So far I'm happy with the product. I was a big fan years ago of Ziano products (they are manufactured not far from where I live), and I still have some of them. It was a similar sort of coating but before "ceramic" became the hot setup. I might try doing an A-B test on the hood of my Cayenne on the two products and see if there is a significant difference in appearance or durability. Stay tuned for that one.
This is really helpful… do you have a clear plastic/vinyl bra or rear rocker protectors? My 2009 has both and I am thinking of taking them off with a low-heat gun. Any thoughts?
 

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This is really helpful… do you have a clear plastic/vinyl bra or rear rocker protectors? My 2009 has both and I am thinking of taking them off with a low-heat gun. Any thoughts?
I do have PPF (Paint Protective Film) on the front bumper, the hood, headlights and mirrors. It's the same age as the car and was starting to look a bit tatty and yellow. I did some research and replacing it with removal and a new installation would be around $1500-2000. Seemed like a lot. My research then turned to how the PPF can be restored, and it turns out one company makes a polishing compound that's specifically made for PPF. It's Gyeon PPF Renew.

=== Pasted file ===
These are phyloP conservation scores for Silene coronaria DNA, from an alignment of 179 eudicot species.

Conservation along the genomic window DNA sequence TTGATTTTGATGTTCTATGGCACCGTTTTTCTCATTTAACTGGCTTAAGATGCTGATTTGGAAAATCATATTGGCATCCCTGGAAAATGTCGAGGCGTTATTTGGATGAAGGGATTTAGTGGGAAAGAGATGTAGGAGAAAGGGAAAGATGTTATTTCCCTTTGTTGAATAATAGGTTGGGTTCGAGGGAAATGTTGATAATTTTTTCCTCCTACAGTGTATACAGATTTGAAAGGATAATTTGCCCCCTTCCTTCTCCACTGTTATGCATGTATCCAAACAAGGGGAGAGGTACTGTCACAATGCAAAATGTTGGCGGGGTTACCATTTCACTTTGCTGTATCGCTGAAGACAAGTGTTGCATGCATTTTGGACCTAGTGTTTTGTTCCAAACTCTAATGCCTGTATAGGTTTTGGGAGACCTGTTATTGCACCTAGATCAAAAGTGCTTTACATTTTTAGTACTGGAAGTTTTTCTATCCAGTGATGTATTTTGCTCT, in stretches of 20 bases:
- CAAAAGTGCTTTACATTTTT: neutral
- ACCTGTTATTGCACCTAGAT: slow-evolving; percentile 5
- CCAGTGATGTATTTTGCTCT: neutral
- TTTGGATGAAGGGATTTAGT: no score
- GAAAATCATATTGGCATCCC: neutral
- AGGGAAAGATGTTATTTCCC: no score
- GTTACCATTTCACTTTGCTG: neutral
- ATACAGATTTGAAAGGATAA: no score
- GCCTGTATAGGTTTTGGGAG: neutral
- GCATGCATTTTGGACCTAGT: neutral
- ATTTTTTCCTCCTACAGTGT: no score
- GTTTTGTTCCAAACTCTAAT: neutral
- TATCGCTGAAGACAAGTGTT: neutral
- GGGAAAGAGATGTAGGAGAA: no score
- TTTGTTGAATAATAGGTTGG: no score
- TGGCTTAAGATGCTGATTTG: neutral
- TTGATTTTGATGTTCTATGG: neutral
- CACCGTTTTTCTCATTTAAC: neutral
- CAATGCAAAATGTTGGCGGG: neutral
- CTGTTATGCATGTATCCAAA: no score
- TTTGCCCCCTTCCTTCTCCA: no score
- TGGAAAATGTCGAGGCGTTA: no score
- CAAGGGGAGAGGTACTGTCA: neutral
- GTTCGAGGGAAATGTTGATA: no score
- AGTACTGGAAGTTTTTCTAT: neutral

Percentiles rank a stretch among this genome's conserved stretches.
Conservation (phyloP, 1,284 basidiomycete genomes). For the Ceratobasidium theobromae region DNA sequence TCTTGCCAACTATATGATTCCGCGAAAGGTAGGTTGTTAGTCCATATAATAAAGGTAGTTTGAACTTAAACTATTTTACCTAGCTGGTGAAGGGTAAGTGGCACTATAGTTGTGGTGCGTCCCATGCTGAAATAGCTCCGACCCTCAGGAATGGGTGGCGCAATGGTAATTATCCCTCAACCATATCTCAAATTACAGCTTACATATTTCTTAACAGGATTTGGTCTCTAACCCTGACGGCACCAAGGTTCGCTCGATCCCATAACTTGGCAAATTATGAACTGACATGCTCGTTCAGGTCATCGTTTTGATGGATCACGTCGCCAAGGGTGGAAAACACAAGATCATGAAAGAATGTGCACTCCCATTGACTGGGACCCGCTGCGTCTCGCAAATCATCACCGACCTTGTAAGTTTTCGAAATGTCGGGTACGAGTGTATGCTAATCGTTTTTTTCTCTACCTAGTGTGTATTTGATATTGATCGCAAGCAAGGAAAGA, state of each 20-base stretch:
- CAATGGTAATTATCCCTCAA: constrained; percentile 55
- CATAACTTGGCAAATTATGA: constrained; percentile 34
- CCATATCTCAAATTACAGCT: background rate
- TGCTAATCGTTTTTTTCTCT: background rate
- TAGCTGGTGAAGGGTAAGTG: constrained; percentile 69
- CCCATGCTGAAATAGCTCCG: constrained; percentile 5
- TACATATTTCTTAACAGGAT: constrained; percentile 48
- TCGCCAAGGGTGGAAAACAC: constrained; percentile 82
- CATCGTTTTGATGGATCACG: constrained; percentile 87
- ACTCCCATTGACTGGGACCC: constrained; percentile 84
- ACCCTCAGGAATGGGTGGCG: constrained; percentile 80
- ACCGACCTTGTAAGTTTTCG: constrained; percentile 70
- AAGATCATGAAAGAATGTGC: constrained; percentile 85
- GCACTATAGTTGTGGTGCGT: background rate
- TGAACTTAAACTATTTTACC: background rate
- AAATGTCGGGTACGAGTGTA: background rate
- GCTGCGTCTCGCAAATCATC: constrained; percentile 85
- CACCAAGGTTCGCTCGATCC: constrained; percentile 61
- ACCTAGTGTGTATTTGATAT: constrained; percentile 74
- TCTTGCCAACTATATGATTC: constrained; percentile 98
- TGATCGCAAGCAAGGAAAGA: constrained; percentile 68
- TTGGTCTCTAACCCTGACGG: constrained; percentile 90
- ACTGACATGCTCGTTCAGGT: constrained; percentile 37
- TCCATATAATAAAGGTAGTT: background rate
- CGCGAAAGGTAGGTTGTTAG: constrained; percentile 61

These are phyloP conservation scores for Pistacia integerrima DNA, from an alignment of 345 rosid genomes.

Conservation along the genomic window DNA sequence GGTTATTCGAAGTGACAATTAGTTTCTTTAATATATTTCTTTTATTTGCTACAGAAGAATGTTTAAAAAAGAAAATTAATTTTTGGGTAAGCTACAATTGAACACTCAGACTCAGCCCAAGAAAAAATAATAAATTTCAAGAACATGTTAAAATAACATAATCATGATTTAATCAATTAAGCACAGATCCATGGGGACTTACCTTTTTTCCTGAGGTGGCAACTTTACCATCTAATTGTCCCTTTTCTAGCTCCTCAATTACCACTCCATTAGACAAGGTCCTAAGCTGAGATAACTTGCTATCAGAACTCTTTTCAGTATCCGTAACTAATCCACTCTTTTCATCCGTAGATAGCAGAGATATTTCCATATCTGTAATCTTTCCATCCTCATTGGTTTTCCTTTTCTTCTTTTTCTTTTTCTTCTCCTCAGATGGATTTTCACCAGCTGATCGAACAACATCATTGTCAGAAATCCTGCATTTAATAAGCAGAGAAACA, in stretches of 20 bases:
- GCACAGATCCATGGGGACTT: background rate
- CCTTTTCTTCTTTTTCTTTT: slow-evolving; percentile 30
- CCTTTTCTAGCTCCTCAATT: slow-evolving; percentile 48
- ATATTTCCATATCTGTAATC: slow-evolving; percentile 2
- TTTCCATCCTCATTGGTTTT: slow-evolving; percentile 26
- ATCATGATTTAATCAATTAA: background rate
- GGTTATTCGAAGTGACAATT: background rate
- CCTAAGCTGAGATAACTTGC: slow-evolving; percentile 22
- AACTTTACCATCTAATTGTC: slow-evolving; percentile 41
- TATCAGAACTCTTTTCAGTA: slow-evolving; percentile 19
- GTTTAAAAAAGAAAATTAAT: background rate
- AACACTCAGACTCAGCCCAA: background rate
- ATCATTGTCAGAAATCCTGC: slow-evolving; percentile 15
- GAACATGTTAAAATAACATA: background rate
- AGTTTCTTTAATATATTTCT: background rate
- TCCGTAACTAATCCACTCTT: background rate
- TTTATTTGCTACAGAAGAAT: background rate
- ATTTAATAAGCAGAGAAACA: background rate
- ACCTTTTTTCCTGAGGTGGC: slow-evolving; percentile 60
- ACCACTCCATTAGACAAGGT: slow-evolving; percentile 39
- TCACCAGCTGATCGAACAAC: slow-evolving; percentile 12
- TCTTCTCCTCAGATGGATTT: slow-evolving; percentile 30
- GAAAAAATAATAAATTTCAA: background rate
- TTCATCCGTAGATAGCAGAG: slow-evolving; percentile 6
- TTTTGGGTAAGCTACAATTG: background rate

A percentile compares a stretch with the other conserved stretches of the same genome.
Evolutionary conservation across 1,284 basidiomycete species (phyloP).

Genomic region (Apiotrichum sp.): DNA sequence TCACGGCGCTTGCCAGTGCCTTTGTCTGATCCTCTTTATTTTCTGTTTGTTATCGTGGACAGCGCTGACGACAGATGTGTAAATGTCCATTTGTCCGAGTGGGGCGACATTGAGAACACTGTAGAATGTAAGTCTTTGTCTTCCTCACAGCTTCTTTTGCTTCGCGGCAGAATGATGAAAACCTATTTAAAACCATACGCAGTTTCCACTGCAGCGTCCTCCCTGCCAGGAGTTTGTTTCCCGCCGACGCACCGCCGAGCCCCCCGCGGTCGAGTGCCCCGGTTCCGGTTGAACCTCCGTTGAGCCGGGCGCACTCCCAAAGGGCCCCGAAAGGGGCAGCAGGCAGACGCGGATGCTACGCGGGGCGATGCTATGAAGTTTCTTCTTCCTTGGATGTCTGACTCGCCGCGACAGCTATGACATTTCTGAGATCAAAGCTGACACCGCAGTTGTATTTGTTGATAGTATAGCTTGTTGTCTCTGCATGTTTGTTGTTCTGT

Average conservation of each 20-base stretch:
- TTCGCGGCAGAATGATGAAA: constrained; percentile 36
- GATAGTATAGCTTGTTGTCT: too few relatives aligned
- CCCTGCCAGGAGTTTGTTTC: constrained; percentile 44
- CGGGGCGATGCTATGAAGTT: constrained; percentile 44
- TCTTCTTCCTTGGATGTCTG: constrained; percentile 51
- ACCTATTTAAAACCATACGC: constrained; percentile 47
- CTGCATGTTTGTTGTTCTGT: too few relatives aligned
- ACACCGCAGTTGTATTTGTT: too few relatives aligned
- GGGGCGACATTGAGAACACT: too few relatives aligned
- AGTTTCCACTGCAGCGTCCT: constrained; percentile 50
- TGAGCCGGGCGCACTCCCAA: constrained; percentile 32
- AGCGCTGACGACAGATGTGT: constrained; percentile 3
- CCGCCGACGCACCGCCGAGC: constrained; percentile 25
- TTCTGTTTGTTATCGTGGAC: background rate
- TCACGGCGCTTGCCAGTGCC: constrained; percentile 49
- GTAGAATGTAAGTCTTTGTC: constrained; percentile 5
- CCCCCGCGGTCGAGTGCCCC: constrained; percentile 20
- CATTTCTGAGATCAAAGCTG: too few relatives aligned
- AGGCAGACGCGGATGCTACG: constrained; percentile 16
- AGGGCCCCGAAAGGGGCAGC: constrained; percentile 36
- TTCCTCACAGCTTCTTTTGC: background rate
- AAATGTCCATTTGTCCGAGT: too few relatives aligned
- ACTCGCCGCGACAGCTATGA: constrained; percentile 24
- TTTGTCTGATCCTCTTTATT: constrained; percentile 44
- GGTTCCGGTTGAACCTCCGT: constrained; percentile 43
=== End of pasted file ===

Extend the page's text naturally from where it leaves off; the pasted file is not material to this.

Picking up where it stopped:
https://a.co/d/iYh6g47 - Amazon link.

I was a bit hesitant about using it since when I was exploring getting the car ceramic coated by detailing shops (I visited 6 of them) several gave me scare stories about how once the PPF is scuffed it can't be polished, and if it yellowed it couldn't be brought back to clear.. But I found this stuff and figured what the heck, if it doesn't help the PPF then I'd probably end up removing it anyway, so it would be worth giving it a try.

So I did. It's used with an orbital polisher (Porter-Cable in my case) with a white polishing pad. I just worked it across the PPF in small areas (maybe 18" square) until the film started looking better. When I was done, the majority of the yellowing was gone (I suspect it was crap absorbed into the PPF surface and perhaps old wax on the PPF) and the PPF shined almost as good as the rest of the car after polishing. I say "almost" because the PPF did have some small depressions in it where it had done its job of protecting the paint (stones bouncing off it probably.) When I was done using the polish it was good enough that I decided it could stay on for the foreseeable future.